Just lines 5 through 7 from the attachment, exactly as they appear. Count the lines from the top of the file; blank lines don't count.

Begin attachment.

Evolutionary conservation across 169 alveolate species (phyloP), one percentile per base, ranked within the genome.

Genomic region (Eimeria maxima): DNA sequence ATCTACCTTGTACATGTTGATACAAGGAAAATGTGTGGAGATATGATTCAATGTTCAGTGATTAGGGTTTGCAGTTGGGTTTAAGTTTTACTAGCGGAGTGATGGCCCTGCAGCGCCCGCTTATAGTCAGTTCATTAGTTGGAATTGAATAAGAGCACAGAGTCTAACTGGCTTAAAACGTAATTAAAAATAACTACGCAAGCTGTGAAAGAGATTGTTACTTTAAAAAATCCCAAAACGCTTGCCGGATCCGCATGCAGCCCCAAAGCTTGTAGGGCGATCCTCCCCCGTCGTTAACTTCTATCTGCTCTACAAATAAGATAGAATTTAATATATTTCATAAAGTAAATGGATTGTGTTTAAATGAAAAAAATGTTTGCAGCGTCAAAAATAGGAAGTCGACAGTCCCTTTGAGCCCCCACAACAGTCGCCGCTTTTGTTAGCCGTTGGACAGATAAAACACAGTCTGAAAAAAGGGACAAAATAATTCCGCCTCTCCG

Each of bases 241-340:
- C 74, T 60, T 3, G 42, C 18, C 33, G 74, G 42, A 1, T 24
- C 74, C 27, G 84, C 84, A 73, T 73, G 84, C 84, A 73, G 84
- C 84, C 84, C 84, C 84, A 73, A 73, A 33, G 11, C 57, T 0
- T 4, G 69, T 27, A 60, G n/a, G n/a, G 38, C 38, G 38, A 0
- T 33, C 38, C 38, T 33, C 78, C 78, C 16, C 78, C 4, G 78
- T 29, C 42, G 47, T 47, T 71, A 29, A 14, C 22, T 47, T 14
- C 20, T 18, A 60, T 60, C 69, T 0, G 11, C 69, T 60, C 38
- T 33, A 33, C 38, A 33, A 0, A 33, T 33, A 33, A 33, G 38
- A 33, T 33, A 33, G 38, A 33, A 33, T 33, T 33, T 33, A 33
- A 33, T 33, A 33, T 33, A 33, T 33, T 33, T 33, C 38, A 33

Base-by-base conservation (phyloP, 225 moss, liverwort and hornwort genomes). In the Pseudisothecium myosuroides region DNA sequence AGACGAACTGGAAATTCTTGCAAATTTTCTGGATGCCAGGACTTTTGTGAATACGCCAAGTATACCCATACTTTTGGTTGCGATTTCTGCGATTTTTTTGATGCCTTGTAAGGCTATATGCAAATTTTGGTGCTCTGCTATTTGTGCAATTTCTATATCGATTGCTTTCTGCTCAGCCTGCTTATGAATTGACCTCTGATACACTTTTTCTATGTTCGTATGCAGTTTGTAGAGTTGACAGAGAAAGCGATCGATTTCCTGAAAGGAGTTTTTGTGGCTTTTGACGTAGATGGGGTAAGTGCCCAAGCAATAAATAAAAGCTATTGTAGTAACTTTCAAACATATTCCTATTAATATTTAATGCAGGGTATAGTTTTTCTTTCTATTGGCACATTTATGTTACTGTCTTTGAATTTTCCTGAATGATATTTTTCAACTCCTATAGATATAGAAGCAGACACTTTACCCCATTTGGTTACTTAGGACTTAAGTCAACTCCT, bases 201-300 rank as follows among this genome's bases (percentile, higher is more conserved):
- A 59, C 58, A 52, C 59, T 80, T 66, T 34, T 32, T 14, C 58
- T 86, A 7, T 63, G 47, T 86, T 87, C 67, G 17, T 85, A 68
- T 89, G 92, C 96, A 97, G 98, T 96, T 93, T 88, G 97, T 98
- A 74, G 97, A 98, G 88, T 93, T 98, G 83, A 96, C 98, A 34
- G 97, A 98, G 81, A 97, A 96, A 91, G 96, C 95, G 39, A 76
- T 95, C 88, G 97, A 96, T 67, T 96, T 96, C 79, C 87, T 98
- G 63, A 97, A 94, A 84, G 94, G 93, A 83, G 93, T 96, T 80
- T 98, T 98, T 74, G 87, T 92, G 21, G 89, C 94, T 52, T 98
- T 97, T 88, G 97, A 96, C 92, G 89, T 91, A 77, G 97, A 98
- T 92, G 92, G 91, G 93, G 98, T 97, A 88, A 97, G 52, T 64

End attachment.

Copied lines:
- C 74, C 27, G 84, C 84, A 73, T 73, G 84, C 84, A 73, G 84
- C 84, C 84, C 84, C 84, A 73, A 73, A 33, G 11, C 57, T 0
- T 4, G 69, T 27, A 60, G n/a, G n/a, G 38, C 38, G 38, A 0